EH Salkeld & grand daughters

EH Salkeld & grand daughters

There is, however, something of a mystery surrounding the Rev. Robert Salkeld. In April 1841 when he had already been at the rectory for 22 years, a writ was issued by the Court of Queen’s Bench at Westminster against Robert Salkeld of Fontmell Magna for the retrieval of debts owed to Philip Matthews Chitty. The dept was for £4000, which in to-day’s values would be about £148,000. There were also extra charges for damages, legal fees and interest on the debt. The official document announcing this was signed by Sir Richard Plumptre Glyn in his capacity as Sheriff of the County of Dorset. But R P Glyn was also the ‘squire’ of the Fontmell estate, which the Glyn family had purchased from the Arundell’s in 1809. R P Glyn had only inherited the estate from his father Sir Richard Carr Glyn in 1838, that is, three years earlier. So the new squire found himself in the no doubt awkward position of having to carry out his Sheriff’s duties against his own rector. Mr Chitty had to pay £654 to Glyn for his part in the proceedings, and receipt of this was witnessed by Charles Mayo, a tenant farmer of 126 acres at Middle Farm, at the time the second largest in the Parish.
The writ contained a very detailed inventory of ‘the goods and chattles’ to be seized. The ‘Best Bedroom’ contained a ‘Mahogany four post bedstead with cotton furniture, feather bed, bolster and two pillows, straw mattress, hair mattress, four blankets, two sheets and counterpane, stump bedstead, mattress and pillow, mahogany chest of drawers, mahogany dressing table, swing glass, 2 pairs of window curtains, walnut secretary, mahogany bureau, mahogany biddet (sic), 3 chairs and stool, painted cupboard and closet, 4 work boxes, 3 baskets, carpet, tender and fire irons, 2 deal boxes and bonnet basket, Wedgwood foot tub, basin and ewer.’ Every part of the house and outbuildings were dealt with in the same level of detail. The rooms included four other bedrooms and a dressing room, a nursery, bedrooms over the dairy (for servants), a drawing room (complete with a square-pianoforte, 9 music books and a music table), an entrance hall, dining room, study. school room (with grand pianoforte), kitchen, butler’s pantry, linen cupboard, cellar (with 15 casks, 4 hogsheads of ale and 4 of cider, 6 dozen bottles or port wine and 12 bottles of brandy), larder, servants’ hall, brew house (with equipment for making beer), dairy house (with all the butter making equipment), stable (with two horses for hackney carriages, three ponies, a donkey and a cart horse), coach house, yard and garden.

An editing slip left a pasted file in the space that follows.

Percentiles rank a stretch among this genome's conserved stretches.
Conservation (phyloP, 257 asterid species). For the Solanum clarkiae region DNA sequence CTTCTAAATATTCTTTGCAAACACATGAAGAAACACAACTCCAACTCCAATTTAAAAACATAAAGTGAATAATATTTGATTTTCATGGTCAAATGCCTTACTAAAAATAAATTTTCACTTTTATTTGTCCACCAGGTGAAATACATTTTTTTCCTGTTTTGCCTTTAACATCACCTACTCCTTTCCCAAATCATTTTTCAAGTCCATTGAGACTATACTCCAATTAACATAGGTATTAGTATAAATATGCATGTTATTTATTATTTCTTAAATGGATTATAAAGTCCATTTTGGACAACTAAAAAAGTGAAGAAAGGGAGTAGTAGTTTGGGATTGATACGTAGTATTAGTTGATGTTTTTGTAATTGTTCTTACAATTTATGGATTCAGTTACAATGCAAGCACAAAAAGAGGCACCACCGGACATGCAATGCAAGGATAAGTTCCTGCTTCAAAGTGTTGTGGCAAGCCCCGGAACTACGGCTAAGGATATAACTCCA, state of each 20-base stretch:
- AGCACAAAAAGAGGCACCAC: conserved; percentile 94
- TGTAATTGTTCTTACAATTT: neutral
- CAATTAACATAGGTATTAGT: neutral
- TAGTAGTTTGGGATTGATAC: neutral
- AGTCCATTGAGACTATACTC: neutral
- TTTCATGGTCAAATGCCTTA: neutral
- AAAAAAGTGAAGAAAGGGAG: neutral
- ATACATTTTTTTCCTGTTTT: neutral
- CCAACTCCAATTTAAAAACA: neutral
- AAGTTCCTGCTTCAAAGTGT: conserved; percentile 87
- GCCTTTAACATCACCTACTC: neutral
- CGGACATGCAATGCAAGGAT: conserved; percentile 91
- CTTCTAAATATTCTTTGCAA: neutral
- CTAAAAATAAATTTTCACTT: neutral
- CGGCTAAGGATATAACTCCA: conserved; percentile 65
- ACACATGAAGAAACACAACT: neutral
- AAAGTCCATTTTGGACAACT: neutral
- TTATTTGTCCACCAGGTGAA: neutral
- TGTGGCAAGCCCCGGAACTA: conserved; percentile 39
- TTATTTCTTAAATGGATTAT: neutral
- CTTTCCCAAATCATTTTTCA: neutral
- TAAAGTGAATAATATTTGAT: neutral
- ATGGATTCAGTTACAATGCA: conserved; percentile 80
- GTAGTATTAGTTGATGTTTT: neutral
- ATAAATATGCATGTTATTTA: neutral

The Old Rectory

The Old Rectory

While these details may provide us with an illuminating picture of the domestic arrangements of an early Victorian vicarage, it is difficult to understand what happened next. Were the goods and chattles ever seized? Was the Rector dismissed from his post? Was the family plunged into penury? Were Glyn and the Rector irreconcilable? Clearly not. The Rev. Robert remained in post until his death in January 1866 after 46 years as incumbent. Apparently the dept was incurred as a result of an unsuccessful investment in a Welsh coalmine. We remain ignorant, however, of how, and by whom, the debt was paid. In any event, Sir Richard Plumptre Glyn became a major benefactor of the parish church and the village school before his death in 1863, just three years before Robert Salkeld also died.

We are grateful for the generous advice given us in the preparation of this article by Mr Robert E. Salkeld, a direct descendent of the Rev. Robert Salkeld.

Author: Durotriges